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WHO Uganda Annual Report 2018

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The World Health Organization (WHO) remains the partner of the Government of The Republic of Uganda in pursuit of the “ attainment and enjoyment by all peoples of the highest possible level of health without distinction of race, gender, religion, political belief, economic or social condition”.

Therefore, in all the contributions made in public health in Uganda, that mission espoused in the WHO Constitution remains our guiding principle.

In this 2018 Annual Report, we highlight our major contributions to the government’s efforts to deliver good health to all people in Uganda. Of course, there were challenges along the way and these are presented as well. We also provide a glimpse of what we would like to see in future and these are presented as way forward in each of the four chapters which are also how the office is organised.

The technical work we did in 2018 was articulated in and guided by the Country Cooperation Strategy (CCS) that was developed in close consultation with the Ministry of Health and our leading partners.

The CCS is in turn aligned to the United Nations Development Assistance Framework for Uganda, 2016 – 2020, the Health Sector Strategy 2015/16 – 2019/20 and eventually to the National Development Plan 2015/16-2019/20.

We take particular pride in our contribution to health systems development in Uganda. We have been able to support government make steps towards Universal Health Coverage (UHC) which is also WHO’s goal under the Triple Billions vision of our Director General. Attainment of UHC is also the driving force behind the Transformation Agenda championed by our WHO Regional Director for Africa.

We are glad to report the tremendous achievements attained in the disease prevention and control as presented in chapter three of this report. It is heartening to report that in the area of Neglected Tropical Diseases for instance, elimination of some diseases is now a realistic possibility. We are encouraged by the achievements on malaria and HIV/AIDS under which many people were reached with prevention, control and treatment interventions thus reducing morbidity and mortality due these diseases.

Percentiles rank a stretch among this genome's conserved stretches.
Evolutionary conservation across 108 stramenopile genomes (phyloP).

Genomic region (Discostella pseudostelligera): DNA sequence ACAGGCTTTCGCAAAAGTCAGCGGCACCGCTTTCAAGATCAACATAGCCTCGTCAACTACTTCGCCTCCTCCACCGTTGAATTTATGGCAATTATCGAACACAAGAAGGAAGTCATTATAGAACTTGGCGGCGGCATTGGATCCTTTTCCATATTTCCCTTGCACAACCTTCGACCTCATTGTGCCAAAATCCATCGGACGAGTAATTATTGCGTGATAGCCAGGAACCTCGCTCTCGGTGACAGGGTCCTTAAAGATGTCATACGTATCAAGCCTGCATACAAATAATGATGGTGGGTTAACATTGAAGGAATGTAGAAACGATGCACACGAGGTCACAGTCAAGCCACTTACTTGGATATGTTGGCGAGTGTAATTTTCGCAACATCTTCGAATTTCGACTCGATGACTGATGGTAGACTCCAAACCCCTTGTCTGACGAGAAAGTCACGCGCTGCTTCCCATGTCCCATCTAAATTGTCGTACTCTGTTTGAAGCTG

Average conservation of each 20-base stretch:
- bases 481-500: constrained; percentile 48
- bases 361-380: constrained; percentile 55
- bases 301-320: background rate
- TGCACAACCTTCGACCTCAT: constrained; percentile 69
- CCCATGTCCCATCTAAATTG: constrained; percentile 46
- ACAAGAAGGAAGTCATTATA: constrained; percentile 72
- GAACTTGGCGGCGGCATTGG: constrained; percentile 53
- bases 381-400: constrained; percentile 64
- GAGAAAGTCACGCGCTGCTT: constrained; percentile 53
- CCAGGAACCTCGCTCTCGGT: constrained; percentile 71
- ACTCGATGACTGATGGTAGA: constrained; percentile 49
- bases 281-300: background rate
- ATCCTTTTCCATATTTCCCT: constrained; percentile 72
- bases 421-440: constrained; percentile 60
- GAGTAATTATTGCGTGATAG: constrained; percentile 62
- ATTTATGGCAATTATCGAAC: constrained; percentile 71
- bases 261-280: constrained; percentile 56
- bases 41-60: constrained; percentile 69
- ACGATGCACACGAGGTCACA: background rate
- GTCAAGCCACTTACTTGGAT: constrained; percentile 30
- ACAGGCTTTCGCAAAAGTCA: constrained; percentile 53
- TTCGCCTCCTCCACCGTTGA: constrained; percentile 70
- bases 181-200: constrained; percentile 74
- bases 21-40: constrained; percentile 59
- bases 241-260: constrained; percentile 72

In the recent past, Uganda has been in the spotlight as a hotspot of emerging and re-emerging fatal zoonotic infectious diseases associated with fever and bleeding tendencies. The country has experienced outbreaks of Ebola Virus Disease (EVD), Marburg Haemorrhagic Fever, Yellow Fever, Crimean Congo Haemorrhagic Fever, Pandemic Influenza (H1N1) and Rift Valley Fever. Luckily, the country has been able to stop all these outbreaks in considerably short periods of time and in the process demonstrating excellent compliance with the International Health Regulations (2005).
The confirmation of EVD outbreak in the Democratic Republic of Congo in August 2018 tested Uganda’s preparedness and readiness given the proximity of the epicenter of the outbreak.

In all disease outbreak situation, Uganda’s vibrant and responsive disease surveillance system has been the backbone of success in preparedness and response as highlighted in this report. We are happy to be closely associated with the governments’ effort to build this system through preparation, rigorous training, setting standards and its operationalization right from the community level.

We must mention the firm and clear government leadership that has guided us and other partners to contribute to public health development in the country. In 2018, effective government leadership and coordination made implementation of activities easier, efficient with minimal duplication of efforts. Transparency, accountability and excellent diplomacy by government counterparts also contributed significantly to increased technical and financial support towards positive results in this reporting period.

We cannot forget to recognize the Ugandan communities for whom we all work and who experience the public health challenges we deal with. Their contribution to the work we did in 2018 is the reason we report achievements is this report. Yet the Ministry of Health must also be commended for setting up and nurturing community health structures such as the Village Health Teams through which households and individuals are reached with our community-based interventions.

We acknowledge the tremendous financial support from our partners some of which is highlighted in chapter four of the report that enabled us to implement activities in various areas of work. Without this support, we wouldn’t have made the contributions we made which slowly but surely is moving the country close to attainment of UHC. We look forward to more support as we strive to overcome these challenges and deliver better health in Uganda.

Last but by no means least, we are grateful to the WHO Regional Director for Africa (RD) and colleagues from the Regional Office who supported and undertook a functional review of our office during this reporting period. The review, which is part of RD’s Transformation agenda was intended to determine the human resource needs of the office and align them to specific national health priorities. Recommendations from the review will be implemented in 2019 onwards.

We hope you will enjoy reading our report and that it forms the basis for feedback, discussions and planning for better public health in Uganda.

Dr Yonas Tegegn Woldemariam, WHO Representative